IMMIGRANTSPeople experiencing homelessness who are also unauthorized immigrants face extreme marginalization. Some undocumented immigrants come to the United States fleeing violence, political unrest or environmental disaster. Others hope to rejoin family, escape a life of poverty or seek opportunity and freedom. For most, our broken immigration system gave them no legal way to come here.

All migrants are separated from the bases that normally support survival: home, family and community. So, they may have an increased risk of homelessness. Many undocumented immigrants don’t know their rights and fear deportation. Because of this, some are reluctant to seek housing assistance when they need it.

But housing is a human right. Immigrants have rights to some housing programs that get funding from the federal government. Here at Shelter, no potential participant is required to produce–or even asked for–verification of their citizenship status.

Shelter complies with the federal Personal Responsibility And Work Opportunity Reconciliation Act (PRWORA), a welfare reform legislation passed in 1996. According to PRWORA, Shelter, as a nonprofit charitable organization providing federal public benefits, we aren’t required to verify the eligibility of program participants.

Since we don’t have to ask about immigration status, we don’t. In this way, we—and other nonprofits like us–can help create a safer environment for immigrants who are seeking services.

Immigrants: Current Political Climate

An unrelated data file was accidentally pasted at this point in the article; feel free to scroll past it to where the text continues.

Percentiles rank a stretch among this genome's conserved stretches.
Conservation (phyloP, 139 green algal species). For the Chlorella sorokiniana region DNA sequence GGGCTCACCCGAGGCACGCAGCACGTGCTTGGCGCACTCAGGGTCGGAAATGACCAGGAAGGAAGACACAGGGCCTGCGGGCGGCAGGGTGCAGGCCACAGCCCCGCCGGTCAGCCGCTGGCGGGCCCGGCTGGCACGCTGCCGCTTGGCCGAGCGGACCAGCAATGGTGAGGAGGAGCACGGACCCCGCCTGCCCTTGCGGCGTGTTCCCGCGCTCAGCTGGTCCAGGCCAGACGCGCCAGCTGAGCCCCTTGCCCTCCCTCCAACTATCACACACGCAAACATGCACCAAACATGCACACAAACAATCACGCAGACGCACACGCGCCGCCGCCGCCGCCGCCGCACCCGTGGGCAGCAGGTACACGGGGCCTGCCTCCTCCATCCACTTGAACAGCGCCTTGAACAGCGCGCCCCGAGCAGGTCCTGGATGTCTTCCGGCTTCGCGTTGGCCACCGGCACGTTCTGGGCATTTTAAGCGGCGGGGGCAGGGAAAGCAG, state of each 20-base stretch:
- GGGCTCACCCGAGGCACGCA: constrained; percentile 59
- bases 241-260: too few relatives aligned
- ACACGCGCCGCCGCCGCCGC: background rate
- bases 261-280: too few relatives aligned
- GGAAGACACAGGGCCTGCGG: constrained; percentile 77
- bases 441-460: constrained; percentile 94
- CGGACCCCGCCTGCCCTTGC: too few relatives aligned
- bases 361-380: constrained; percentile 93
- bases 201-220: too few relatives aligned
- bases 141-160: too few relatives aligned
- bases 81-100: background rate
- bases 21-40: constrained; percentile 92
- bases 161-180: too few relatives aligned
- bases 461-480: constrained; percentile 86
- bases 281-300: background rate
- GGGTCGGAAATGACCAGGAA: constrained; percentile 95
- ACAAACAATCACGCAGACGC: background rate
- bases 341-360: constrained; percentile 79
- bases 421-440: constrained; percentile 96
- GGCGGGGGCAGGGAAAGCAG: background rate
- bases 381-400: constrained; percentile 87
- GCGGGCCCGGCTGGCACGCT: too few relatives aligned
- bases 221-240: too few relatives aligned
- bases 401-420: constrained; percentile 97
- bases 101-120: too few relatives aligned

Since President Trump signed executive orders on immigration policy, immigration officials can pursue and prosecute more undocumented immigrants. Last month, several undocumented immigrants leaving a hypothermia shelter located in a church in Virginia were apprehended. Shelters around the nation want to protect the rights of at-risk clients. And they want to be ready for U.S. Immigration and Customs Enforcement (ICE) actions.

ICE still adheres to a “sensitive location policy.” It prevents immigration enforcement actions like arrests, interviews, searches and immigration-only surveillance at certain places. This includes schools, places of worship, hospitals, public religious ceremonies, and public demonstrations without prior approval–unless some circumstances create urgency. Note that those apprehended from the Virginia shelter were taken when they were across the street, off the church property. A shelter like ours is not exempt.

Humility of Mary Shelter Privacy Policy

At Shelter, we don’t give out information about the individuals staying with us unless they have specifically signed a release of information permission statement for us to keep on file. This is because we believe people have a right to privacy. In many cases this anonymity is necessary to protect them from potential abusers or other people who may take advantage of them. But, beyond that, we simply believe people have a right to privacy. We don’t have the right to take that from them.

However, we do depart with our privacy policy in the case of a request from local law enforcement, cooperating with law enforcement if a participant is suspected of criminal behavior. Shelter doesn’t regard undocumented citizenship status in that same category. We are committed to protect individuals staying with us from deportation. We have always maintained an outstanding relationship with the Davenport Police Department and will continue partnering with them to keep our community safe while still remaining committed to protecting individuals from being deported.